In an expected step on his way to attaining a second consecutive term in office and ending a 10-month political deadlock, Spain’s acting Prime Minister Mariano Rajoy lost the first round of a congressional vote on Thursday evening, falling six seats short of the majority he needed in the 350-member chamber.
But the Popular Party (PP) leader is widely expected to win a second vote on Saturday, thanks to the opposition Socialists’ pledge to abstain.
Organizers said they expect around 10,000 people to join the Saturday protest
The vote was cast after a heated debate in which speakers cited Vichy France and the failed Spanish coup of 1981 to respectively defend and counter claims that Rajoy is being eased into power undemocratically.
Addressing one of the most fragmented parliaments since Spain returned to democracy four decades ago, Rajoy attempted to build bridges by offering to work with other parties on national issues such as employment or education. But he fell short of offering to repeal the controversial reforms he introduced during his first term in office.
Rajoy was met with hostility from the anti-austerity Podemos, whose secretary general Pablo Iglesias acted – and was treated by the caretaker PM – as the de facto leader of the opposition despite having fewer seats than the Socialists, who are currently leaderless, following the resignation of Pedro Sánchez on October 1.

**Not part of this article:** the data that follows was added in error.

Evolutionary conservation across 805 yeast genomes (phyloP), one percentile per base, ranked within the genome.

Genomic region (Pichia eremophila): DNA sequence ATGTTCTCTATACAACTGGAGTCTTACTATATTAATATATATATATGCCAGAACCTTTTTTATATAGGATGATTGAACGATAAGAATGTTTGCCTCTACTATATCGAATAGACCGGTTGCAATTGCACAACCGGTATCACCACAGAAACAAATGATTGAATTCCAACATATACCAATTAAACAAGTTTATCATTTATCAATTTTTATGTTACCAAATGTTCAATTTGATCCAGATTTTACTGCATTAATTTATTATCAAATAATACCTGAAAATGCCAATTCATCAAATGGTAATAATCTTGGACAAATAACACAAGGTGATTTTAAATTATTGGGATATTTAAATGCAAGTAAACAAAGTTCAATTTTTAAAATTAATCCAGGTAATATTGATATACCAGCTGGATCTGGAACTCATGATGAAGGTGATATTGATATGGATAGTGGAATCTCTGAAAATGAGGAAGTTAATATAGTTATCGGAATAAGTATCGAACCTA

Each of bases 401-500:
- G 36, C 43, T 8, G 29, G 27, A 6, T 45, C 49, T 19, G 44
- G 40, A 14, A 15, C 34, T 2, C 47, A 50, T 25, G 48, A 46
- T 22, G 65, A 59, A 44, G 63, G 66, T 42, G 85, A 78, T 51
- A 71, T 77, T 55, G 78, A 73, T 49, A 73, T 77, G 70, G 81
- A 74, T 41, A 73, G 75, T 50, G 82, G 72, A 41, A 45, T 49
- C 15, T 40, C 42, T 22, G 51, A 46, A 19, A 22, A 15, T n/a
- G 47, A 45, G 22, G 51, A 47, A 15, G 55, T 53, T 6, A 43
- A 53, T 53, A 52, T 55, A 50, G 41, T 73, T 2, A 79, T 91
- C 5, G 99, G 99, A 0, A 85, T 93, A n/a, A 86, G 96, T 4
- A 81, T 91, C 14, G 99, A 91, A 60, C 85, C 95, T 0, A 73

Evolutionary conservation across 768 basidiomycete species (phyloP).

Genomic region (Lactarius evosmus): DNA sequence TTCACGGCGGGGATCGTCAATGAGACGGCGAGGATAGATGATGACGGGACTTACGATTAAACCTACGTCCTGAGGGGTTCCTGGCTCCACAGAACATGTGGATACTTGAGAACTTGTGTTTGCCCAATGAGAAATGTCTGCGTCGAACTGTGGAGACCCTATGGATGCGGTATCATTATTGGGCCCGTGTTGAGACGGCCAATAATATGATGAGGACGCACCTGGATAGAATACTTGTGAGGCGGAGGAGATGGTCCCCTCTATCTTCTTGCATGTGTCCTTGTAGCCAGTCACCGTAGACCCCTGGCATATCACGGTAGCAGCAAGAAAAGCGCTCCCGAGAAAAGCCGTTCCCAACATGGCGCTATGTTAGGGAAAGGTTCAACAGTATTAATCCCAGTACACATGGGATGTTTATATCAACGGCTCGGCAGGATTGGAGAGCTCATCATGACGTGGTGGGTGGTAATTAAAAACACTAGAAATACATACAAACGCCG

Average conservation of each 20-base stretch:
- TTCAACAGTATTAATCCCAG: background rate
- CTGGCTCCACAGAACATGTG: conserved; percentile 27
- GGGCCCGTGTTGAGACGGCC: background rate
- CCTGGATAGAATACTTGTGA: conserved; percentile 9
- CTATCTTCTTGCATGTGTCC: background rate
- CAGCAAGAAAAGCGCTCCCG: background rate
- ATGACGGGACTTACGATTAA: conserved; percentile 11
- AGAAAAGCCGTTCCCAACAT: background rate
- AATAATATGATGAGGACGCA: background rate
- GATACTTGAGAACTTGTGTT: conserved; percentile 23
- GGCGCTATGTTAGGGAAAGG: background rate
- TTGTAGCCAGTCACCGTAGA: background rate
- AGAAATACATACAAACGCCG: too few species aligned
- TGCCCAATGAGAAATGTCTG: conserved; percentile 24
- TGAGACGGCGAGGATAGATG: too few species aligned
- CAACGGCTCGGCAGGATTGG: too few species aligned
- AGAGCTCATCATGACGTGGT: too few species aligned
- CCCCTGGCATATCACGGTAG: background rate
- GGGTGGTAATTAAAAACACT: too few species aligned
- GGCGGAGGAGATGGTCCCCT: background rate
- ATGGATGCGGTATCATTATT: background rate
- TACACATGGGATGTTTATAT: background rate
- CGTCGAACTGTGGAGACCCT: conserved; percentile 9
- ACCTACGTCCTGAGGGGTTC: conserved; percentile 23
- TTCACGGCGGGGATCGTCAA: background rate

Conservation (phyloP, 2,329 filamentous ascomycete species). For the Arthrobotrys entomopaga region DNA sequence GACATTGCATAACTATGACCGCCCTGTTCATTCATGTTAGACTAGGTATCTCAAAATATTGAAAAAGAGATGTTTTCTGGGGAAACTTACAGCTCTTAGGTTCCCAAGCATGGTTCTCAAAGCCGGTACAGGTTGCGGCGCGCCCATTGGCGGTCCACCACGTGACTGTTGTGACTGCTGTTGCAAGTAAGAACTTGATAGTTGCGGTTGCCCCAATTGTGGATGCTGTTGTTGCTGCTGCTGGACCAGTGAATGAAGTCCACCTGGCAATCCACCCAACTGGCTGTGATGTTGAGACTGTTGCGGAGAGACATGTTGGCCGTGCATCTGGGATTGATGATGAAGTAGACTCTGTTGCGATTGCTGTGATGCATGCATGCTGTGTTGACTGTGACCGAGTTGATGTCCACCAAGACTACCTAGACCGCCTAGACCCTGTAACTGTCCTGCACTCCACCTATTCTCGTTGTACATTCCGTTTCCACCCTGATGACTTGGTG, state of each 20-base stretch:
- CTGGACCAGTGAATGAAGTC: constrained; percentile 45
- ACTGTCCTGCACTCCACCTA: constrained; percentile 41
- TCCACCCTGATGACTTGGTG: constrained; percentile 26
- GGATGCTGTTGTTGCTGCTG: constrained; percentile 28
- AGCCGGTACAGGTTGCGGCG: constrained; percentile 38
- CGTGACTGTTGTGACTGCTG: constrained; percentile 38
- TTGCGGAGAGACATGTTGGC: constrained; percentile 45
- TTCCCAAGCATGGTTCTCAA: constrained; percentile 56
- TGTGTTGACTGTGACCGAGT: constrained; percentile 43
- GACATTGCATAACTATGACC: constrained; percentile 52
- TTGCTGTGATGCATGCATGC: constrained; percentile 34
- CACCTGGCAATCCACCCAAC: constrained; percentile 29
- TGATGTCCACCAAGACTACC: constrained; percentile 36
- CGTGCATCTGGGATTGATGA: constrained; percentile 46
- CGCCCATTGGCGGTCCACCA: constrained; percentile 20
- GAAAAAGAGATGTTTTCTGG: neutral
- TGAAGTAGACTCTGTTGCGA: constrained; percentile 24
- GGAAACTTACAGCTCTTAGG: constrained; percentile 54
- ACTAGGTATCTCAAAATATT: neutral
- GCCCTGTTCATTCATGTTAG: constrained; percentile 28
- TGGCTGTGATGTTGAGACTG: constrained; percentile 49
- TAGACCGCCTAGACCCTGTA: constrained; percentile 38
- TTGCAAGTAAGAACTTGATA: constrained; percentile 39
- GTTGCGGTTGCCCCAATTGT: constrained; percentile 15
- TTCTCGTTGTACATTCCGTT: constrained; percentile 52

He was also harshly criticized by regional parties, while emerging center-right grouping Ciudadanos warned that it will withdraw its support if Rajoy fails to deliver on his pledges for reform.
March on Saturday
Two far-left groups have called a protest march outside Congress on Saturday, coinciding with the second vote that will presumably usher in Rajoy as prime minister.
The organizers are a group called Izquierda Castellana (Castilian Left) and EH Bildu, the party that is heir to ETA’s outlawed political wing Batasuna.
The central government's delegation in Madrid has authorized the march, saying it will send around 1,200 police officers to Congress.
Organizers said they expect around 10,000 people to join a protest whose slogan is “Ante el golpe de la mafia, democracia” (Against the mafia’s coup, democracy).
“Our starting point is the notion that we are still living under the 1978 regime, in a phony democracy built over a monarchy that was inherited from the dictatorship, and we want to propitiate a new constituent process, a necessary step to change the system,” said Alberto Albino Torre, one of two people who filed the request to stage the march. Torre has a police record for attempting to burn down an ATM. “I was arrested and released without charges,” he said.
Both the United Left coalition and Podemos have expressed sympathy for the march on Saturday. The former's leadership will officially take part in it, while Pablo Iglesias is adopting a wait-and-see approach.
English version by Susana Urra.